The Implications of Not Signing Your Will Properly

22 June 2018

Many of us know how important it is to take great care when asked to sign legal documents correctly, and it’s particularly important when it comes to Wills.

Over the years we have seen many Wills deemed invalid for no other reason than they weren’t signed properly.

You may wonder what exactly that means.

Legal Requirements for Signing a Will

Under Queensland Law, you need to follow specific guidelines when signing a Will. If it’s not signed properly it can lead to costly and protracted legal proceedings. It can also cause unnecessary grief and heartache for loved ones.

The following is required when signing a Will in Queensland:

  • The Will needs to be written with the same writing instrument (computer or pen) used for the whole document.
  • The Will must be signed by the person making it. It is recommended that the signature appears at the end of the Will, with initials at the foot of all other pages.
  • Two witnesses are required to witness the signature of the willmaker, and they will need to sign the Will in the same way described above.
  • The date of signing must be included in the Will.
  • The willmaker and witnesses should also use the same pen to ensure there is no confusion about whether all parties were present at the time of signing.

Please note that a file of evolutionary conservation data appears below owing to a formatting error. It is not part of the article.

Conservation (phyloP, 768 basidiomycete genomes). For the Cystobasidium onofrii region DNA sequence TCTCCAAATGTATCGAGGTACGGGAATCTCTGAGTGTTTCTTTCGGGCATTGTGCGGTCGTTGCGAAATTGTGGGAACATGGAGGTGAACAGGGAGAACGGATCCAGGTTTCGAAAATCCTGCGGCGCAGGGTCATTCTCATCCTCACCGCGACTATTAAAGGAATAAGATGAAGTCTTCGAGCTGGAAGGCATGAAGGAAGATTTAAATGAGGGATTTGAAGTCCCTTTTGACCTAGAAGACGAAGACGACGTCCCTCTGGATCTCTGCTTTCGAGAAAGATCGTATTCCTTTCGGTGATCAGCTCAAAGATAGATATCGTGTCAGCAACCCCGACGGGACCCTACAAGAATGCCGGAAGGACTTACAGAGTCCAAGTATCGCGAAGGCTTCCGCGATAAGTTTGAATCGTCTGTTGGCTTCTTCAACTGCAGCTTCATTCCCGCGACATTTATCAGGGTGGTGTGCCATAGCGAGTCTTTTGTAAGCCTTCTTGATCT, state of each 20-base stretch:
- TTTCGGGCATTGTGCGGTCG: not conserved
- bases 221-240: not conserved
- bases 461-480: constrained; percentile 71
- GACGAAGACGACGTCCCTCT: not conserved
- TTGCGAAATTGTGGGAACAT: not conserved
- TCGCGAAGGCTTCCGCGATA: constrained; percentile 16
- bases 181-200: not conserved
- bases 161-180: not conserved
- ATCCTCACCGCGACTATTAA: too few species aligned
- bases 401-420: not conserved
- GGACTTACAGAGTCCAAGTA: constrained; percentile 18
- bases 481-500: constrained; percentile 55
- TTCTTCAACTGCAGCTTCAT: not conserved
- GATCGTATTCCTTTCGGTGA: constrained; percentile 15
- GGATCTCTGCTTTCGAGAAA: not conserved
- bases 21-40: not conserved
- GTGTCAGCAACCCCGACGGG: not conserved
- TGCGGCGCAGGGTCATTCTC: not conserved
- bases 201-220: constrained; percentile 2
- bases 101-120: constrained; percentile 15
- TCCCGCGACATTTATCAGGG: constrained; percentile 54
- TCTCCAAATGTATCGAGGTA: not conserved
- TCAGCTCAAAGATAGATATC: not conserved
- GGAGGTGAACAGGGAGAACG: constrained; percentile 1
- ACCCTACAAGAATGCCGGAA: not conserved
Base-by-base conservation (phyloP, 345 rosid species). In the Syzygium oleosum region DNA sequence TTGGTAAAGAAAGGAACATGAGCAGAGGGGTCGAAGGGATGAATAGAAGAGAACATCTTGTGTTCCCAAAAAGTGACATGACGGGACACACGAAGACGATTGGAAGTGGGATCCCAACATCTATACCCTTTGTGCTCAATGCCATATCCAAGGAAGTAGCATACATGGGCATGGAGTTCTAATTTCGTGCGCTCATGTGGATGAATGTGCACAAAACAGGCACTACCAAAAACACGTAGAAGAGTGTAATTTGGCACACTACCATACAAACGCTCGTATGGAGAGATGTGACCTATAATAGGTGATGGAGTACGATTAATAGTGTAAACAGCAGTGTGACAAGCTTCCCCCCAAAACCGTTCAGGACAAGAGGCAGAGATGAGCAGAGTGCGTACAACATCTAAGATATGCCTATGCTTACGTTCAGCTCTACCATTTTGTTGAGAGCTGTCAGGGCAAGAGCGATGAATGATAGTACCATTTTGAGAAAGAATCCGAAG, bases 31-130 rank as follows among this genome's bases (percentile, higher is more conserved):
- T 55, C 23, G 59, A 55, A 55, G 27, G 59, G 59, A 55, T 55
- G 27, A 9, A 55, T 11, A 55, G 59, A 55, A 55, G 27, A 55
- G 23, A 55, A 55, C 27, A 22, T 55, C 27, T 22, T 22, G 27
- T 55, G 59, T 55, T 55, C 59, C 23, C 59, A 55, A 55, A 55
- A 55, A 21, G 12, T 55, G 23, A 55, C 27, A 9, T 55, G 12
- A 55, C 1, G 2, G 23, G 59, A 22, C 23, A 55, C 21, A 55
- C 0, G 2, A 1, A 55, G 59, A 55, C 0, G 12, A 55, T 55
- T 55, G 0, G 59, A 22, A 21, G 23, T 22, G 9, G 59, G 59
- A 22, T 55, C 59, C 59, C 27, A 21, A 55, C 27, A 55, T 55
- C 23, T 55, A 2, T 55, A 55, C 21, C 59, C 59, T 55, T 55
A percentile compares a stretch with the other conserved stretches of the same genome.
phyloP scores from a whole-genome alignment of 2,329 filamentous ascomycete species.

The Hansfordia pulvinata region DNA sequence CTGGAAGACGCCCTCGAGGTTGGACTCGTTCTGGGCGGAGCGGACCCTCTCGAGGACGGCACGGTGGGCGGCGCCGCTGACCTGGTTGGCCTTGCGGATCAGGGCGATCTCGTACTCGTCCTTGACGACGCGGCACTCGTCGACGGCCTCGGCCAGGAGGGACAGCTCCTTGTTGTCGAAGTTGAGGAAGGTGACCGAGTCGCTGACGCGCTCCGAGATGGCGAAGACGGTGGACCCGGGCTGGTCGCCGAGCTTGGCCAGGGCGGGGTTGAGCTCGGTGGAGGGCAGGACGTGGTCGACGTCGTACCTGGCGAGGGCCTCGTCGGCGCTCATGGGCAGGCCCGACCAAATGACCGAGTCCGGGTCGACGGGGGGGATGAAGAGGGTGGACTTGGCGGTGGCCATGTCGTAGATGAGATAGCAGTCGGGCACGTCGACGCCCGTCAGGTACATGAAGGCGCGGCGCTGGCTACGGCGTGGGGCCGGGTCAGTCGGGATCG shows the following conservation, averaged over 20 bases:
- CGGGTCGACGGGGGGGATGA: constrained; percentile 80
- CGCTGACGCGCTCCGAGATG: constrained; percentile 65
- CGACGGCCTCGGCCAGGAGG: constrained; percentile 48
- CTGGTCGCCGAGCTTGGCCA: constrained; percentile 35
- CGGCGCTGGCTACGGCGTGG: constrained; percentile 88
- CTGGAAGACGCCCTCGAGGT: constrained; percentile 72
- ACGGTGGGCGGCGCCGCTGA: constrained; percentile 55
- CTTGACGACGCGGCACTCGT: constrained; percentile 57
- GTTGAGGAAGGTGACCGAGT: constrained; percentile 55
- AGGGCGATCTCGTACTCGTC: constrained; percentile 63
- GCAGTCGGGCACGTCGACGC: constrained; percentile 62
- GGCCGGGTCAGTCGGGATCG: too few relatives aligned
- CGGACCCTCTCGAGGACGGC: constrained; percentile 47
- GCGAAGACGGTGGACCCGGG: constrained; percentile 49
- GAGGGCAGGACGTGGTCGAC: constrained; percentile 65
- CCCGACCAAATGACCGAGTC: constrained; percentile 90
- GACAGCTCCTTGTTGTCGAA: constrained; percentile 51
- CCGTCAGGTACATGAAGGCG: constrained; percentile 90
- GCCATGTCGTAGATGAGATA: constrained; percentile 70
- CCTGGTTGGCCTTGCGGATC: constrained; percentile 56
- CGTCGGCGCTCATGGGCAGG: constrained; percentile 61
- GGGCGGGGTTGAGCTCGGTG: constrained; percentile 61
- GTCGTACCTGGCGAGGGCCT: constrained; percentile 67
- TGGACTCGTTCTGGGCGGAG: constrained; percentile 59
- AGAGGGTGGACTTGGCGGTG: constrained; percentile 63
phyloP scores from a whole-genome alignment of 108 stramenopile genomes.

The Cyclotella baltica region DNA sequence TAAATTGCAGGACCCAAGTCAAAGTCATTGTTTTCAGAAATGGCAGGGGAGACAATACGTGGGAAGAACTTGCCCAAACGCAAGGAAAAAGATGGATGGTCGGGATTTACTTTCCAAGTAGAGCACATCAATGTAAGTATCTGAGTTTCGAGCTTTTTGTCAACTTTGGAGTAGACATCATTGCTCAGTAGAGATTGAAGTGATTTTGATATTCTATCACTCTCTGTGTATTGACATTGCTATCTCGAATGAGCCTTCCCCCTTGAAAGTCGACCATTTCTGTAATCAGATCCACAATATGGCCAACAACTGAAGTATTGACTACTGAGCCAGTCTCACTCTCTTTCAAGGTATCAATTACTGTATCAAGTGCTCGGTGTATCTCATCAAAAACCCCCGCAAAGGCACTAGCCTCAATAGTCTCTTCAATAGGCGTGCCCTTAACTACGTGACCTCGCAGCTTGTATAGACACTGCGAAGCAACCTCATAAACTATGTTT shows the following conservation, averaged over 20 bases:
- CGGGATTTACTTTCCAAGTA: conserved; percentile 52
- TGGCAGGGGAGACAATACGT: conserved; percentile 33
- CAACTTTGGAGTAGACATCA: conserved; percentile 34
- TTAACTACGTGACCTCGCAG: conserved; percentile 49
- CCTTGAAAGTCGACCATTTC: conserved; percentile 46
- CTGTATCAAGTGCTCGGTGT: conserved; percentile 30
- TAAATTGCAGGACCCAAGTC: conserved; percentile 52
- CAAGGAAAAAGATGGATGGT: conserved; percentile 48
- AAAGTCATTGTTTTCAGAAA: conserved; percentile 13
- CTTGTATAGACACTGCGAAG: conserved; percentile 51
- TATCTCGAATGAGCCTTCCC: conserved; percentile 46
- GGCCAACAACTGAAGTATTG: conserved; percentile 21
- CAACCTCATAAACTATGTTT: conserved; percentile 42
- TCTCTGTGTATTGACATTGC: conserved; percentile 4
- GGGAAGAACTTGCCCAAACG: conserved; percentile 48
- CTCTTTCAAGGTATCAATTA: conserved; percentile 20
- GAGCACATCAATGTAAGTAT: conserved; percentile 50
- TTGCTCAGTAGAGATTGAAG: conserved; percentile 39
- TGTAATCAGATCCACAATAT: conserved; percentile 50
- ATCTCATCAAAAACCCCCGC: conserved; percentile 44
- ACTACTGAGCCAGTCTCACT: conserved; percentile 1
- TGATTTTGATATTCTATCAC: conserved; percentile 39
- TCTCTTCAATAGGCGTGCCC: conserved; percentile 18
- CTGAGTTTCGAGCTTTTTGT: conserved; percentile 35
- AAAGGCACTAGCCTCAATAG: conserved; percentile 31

Additionally, for a Will to be valid in Australia you may need to follow other guidelines. These may vary from state to state, but one of the key requirements is that the willmaker must be at least 18 years old and understand what they are doing (have testamentary capacity).

What Happens if The Will is Invalid?

If your Will is invalid, the willmaker is said to have died intestate. Then the estate is distributed according to a pre-determined formula. Often this may result in certain family members receiving a defined percentage of your assets despite what the willmaker may have wished.

Although your family will receive some of your estate, the situation is more complicated and problematic than people realise. Your assets may end up in the ‘wrong hands’ or being allocated in a way you never expected or wanted.

For example:

  • If you’re married you may think your husband or wife will automatically get everything. In fact, this is only the case if your estate is under a certain value. Your children may have a right to part of your estate or, if you have no children then your parents, brothers and sisters who survive you may take a share.
  • If you are living as a couple, but are not married, you may be treated as a single person and a surviving partner may get nothing.
  • If you are a single person, you may want your estate divided in the proportions you wish among friends, relatives and charities of your choice. Even if you have no immediate family, it is still important to make a Will.

Without a Will, in certain circumstances, your estate may simply pass to the Government and you will have had no say in where your money or possessions will go. For example, if you die intestate and have no surviving relatives closer than cousins, the State Government may receive your estate.

Sometimes a Valid Will Isn’t Enough

Even if a Will is valid it may still be insufficient. The effectiveness of a Will depends on the Will drafting, contents, and level of expertise of the person who created it, as well as whether it is up to date.

What next?

You should seek advice from a suitably qualified legal professional to assist you in your Will and estate planning.

Contact Gill & Lane Solicitors to find out more.